Today the thing I am grateful for is:
Today the person I am grateful for is:
Outside the weather is:
Walking is one of the most meditative practices around, and it is accessible to many of us. Head outside for as long as possible — even if you only manage five or 10 minutes, the fresh air, sunlight, and change of space will help you feel calmer. As you walk, either focus on your feet landing on the earth with each step, or look around — what can you see? Even in a busy city, there will be signs of nature. Perhaps you pay attention to these. You could focus on sounds, simply noticing what you can hear and naming them. With this focus, you become truly present in the moment and will stop going through your to-do list, your list of worries and concerns.
Developing a bedtime routine will help you sleep well and bring a touch of mindfulness to your evenings. Sleep is incredibly important to physical and mental
wellbeing, so finding a bedtime routine that works for you is one of the best things you can do for yourself. Consider turning off tech an hour before going to sleep. Read in bed to help relax, or add essential oils such as lavender to your routine by dotting them onto your pillow and duvet or dropping them onto your hand and breathing in their scent.
Meditation can feel inaccessible. It might conjure images of monks sitting for hours in uncomfortable positions, closing themselves off from the world. But meditation is for everyone. It can be just a few minutes out of your day, and there are so many different forms of it — there is bound to be one you’ll enjoy.
Free apps to help you get started
Getting started is often the hardest part when it comes to starting a mindfulness practice, and there are many apps available to help. However, these can be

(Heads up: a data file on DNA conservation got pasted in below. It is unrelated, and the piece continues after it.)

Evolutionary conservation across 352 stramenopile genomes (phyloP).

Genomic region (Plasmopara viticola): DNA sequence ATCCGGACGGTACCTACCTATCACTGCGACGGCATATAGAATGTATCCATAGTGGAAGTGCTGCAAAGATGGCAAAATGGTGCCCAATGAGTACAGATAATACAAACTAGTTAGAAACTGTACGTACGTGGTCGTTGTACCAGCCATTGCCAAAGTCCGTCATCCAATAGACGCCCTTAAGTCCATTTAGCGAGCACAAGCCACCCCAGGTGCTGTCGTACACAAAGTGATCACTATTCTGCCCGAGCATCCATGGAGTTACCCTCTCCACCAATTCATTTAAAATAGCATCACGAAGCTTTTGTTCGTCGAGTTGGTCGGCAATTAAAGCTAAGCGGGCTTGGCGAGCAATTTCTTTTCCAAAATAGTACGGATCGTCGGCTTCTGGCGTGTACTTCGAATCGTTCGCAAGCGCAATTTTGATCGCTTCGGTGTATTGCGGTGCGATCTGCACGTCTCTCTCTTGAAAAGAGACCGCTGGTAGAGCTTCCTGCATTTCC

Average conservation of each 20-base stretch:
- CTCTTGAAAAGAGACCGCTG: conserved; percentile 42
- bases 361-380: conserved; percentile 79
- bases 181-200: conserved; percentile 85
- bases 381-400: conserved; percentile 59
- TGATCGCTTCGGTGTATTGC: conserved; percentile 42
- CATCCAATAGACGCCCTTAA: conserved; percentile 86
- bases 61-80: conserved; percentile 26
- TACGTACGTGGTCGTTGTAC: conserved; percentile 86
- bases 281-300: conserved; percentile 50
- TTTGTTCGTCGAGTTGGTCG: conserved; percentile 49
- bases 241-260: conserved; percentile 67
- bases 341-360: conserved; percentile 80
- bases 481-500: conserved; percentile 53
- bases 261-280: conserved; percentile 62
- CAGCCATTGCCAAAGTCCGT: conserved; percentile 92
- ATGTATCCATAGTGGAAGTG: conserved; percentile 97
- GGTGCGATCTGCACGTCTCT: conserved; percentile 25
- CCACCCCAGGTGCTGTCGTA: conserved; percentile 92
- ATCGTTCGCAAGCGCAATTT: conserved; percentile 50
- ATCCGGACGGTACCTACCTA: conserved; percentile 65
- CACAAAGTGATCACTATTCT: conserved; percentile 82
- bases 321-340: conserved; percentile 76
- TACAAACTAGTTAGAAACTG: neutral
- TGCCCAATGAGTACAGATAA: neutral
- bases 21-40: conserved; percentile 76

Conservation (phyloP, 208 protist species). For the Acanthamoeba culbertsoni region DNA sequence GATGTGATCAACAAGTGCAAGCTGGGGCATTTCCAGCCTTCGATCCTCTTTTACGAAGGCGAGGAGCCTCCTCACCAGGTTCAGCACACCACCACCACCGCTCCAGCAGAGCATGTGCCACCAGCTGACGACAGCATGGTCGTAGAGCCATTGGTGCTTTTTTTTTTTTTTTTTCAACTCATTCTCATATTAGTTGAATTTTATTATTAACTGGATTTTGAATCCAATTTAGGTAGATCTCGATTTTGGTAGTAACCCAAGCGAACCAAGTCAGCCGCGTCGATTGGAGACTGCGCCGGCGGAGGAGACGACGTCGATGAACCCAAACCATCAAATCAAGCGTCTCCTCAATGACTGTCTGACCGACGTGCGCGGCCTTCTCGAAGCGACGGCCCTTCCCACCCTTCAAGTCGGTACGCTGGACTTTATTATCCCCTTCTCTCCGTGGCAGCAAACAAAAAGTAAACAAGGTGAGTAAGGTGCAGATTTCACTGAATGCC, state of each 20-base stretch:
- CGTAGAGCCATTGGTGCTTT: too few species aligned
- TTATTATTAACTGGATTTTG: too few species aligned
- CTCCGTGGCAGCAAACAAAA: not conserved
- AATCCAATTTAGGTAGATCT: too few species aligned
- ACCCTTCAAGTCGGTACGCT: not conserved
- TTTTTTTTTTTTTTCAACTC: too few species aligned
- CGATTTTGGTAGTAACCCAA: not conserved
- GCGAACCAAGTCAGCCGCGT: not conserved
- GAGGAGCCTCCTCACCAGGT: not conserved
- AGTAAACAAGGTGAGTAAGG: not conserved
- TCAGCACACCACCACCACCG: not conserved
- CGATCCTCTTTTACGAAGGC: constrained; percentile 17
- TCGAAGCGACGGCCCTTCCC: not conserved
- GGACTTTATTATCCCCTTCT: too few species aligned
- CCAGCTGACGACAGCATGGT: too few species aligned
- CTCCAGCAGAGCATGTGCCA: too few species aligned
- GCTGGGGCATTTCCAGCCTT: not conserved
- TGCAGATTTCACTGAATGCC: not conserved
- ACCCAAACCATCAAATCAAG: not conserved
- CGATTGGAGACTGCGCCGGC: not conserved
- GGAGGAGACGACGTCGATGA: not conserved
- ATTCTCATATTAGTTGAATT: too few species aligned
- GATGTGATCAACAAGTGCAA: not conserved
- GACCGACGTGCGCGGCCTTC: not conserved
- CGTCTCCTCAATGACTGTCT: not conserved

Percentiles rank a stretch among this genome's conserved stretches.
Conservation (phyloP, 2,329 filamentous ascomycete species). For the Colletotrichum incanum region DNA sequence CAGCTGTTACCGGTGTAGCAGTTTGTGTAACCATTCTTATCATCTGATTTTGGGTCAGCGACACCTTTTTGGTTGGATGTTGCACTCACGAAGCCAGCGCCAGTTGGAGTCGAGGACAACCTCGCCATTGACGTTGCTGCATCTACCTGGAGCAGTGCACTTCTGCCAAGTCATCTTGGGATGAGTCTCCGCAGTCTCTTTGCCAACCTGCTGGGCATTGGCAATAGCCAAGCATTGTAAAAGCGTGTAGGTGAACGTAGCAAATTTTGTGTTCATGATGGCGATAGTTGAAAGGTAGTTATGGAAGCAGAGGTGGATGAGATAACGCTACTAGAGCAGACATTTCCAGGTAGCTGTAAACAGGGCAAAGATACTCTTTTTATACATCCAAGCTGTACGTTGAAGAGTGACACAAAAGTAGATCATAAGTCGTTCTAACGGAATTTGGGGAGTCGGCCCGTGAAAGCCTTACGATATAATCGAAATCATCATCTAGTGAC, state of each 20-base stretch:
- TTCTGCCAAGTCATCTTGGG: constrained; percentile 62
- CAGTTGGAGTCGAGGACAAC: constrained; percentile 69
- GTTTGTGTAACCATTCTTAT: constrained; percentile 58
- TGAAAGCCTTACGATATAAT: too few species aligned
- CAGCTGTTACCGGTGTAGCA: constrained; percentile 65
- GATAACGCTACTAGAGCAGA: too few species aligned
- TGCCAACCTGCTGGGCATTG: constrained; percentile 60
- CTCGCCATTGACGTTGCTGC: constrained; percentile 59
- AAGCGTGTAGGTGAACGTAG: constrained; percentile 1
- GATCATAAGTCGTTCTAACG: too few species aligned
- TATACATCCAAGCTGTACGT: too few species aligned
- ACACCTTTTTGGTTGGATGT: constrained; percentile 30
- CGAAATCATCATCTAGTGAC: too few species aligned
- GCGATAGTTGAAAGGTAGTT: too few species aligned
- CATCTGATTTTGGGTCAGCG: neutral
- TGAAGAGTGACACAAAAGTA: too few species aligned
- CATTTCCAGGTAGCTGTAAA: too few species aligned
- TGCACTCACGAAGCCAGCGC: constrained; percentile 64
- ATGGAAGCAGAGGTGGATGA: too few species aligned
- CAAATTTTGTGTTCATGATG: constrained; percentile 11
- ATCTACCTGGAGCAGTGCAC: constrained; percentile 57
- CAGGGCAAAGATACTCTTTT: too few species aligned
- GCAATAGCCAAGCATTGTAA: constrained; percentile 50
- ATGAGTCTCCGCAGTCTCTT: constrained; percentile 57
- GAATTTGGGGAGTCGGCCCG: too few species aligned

costly. 10% Happier has a free setting with a few mediations available each day for those who don’t pay the monthly fee. There are more than enough free meditations on there, and the app even keeps track of how many minutes each day you’ve meditated.
Another great, free meditation app is Insight Timer, which has loads of free content from different meditation teachers. If you enjoy their work, you can choose to donate to them as payment, but there is no pressure to do so and you can use as many of the meditations and soundtracks as you like without having to
Give it a go!
With so many mindfulness options available, you definitely don’t need to spend money to give them a try! Mindfulness is simply trying to be more present — living in this moment right here rather than dwelling on the past, worrying about the future, or wishing time away. It sounds simple, but it takes practice. We hope you find these tips helpful and give mindfulness a go!
About the Author
Hannah Bullimore is a yoga teacher and writer from the North East. She teaches writing workshops for all ages and yoga classes for all abilities.
Follow her on Instagram @hannah_bullimore